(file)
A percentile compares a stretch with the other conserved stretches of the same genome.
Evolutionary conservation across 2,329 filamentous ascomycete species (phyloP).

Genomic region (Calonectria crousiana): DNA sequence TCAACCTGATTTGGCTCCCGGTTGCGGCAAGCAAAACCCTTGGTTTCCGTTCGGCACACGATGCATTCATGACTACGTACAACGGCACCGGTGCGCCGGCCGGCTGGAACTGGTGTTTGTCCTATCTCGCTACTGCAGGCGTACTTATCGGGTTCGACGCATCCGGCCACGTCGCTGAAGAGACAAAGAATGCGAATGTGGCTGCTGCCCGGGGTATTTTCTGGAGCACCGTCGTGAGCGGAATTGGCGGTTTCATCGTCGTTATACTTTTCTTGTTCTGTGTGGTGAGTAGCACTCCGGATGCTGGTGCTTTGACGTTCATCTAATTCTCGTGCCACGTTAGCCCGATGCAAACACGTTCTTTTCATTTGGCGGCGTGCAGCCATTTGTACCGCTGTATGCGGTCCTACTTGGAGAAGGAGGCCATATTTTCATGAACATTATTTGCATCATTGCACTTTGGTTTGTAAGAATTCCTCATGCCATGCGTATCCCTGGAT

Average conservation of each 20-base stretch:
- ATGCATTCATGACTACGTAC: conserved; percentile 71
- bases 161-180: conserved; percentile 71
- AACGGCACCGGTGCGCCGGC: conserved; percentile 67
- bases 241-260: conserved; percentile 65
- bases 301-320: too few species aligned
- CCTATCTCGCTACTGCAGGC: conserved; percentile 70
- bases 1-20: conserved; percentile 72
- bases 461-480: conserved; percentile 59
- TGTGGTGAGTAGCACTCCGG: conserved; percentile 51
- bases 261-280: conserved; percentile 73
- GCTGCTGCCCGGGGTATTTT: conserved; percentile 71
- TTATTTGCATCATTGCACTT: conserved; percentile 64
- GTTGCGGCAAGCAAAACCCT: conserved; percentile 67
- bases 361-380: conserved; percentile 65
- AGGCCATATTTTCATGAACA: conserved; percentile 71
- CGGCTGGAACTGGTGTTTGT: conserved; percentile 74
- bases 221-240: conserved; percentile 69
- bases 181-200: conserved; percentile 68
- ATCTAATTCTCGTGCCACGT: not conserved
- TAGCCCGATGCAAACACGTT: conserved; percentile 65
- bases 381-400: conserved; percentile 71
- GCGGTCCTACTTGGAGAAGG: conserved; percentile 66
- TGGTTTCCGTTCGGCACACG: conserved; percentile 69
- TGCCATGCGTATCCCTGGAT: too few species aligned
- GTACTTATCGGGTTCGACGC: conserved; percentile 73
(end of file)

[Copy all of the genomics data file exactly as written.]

A percentile compares a stretch with the other conserved stretches of the same genome.
Evolutionary conservation across 2,329 filamentous ascomycete species (phyloP).

Genomic region (Calonectria crousiana): DNA sequence TCAACCTGATTTGGCTCCCGGTTGCGGCAAGCAAAACCCTTGGTTTCCGTTCGGCACACGATGCATTCATGACTACGTACAACGGCACCGGTGCGCCGGCCGGCTGGAACTGGTGTTTGTCCTATCTCGCTACTGCAGGCGTACTTATCGGGTTCGACGCATCCGGCCACGTCGCTGAAGAGACAAAGAATGCGAATGTGGCTGCTGCCCGGGGTATTTTCTGGAGCACCGTCGTGAGCGGAATTGGCGGTTTCATCGTCGTTATACTTTTCTTGTTCTGTGTGGTGAGTAGCACTCCGGATGCTGGTGCTTTGACGTTCATCTAATTCTCGTGCCACGTTAGCCCGATGCAAACACGTTCTTTTCATTTGGCGGCGTGCAGCCATTTGTACCGCTGTATGCGGTCCTACTTGGAGAAGGAGGCCATATTTTCATGAACATTATTTGCATCATTGCACTTTGGTTTGTAAGAATTCCTCATGCCATGCGTATCCCTGGAT

Average conservation of each 20-base stretch:
- ATGCATTCATGACTACGTAC: conserved; percentile 71
- bases 161-180: conserved; percentile 71
- AACGGCACCGGTGCGCCGGC: conserved; percentile 67
- bases 241-260: conserved; percentile 65
- bases 301-320: too few species aligned
- CCTATCTCGCTACTGCAGGC: conserved; percentile 70
- bases 1-20: conserved; percentile 72
- bases 461-480: conserved; percentile 59
- TGTGGTGAGTAGCACTCCGG: conserved; percentile 51
- bases 261-280: conserved; percentile 73
- GCTGCTGCCCGGGGTATTTT: conserved; percentile 71
- TTATTTGCATCATTGCACTT: conserved; percentile 64
- GTTGCGGCAAGCAAAACCCT: conserved; percentile 67
- bases 361-380: conserved; percentile 65
- AGGCCATATTTTCATGAACA: conserved; percentile 71
- CGGCTGGAACTGGTGTTTGT: conserved; percentile 74
- bases 221-240: conserved; percentile 69
- bases 181-200: conserved; percentile 68
- ATCTAATTCTCGTGCCACGT: not conserved
- TAGCCCGATGCAAACACGTT: conserved; percentile 65
- bases 381-400: conserved; percentile 71
- GCGGTCCTACTTGGAGAAGG: conserved; percentile 66
- TGGTTTCCGTTCGGCACACG: conserved; percentile 69
- TGCCATGCGTATCCCTGGAT: too few species aligned
- GTACTTATCGGGTTCGACGC: conserved; percentile 73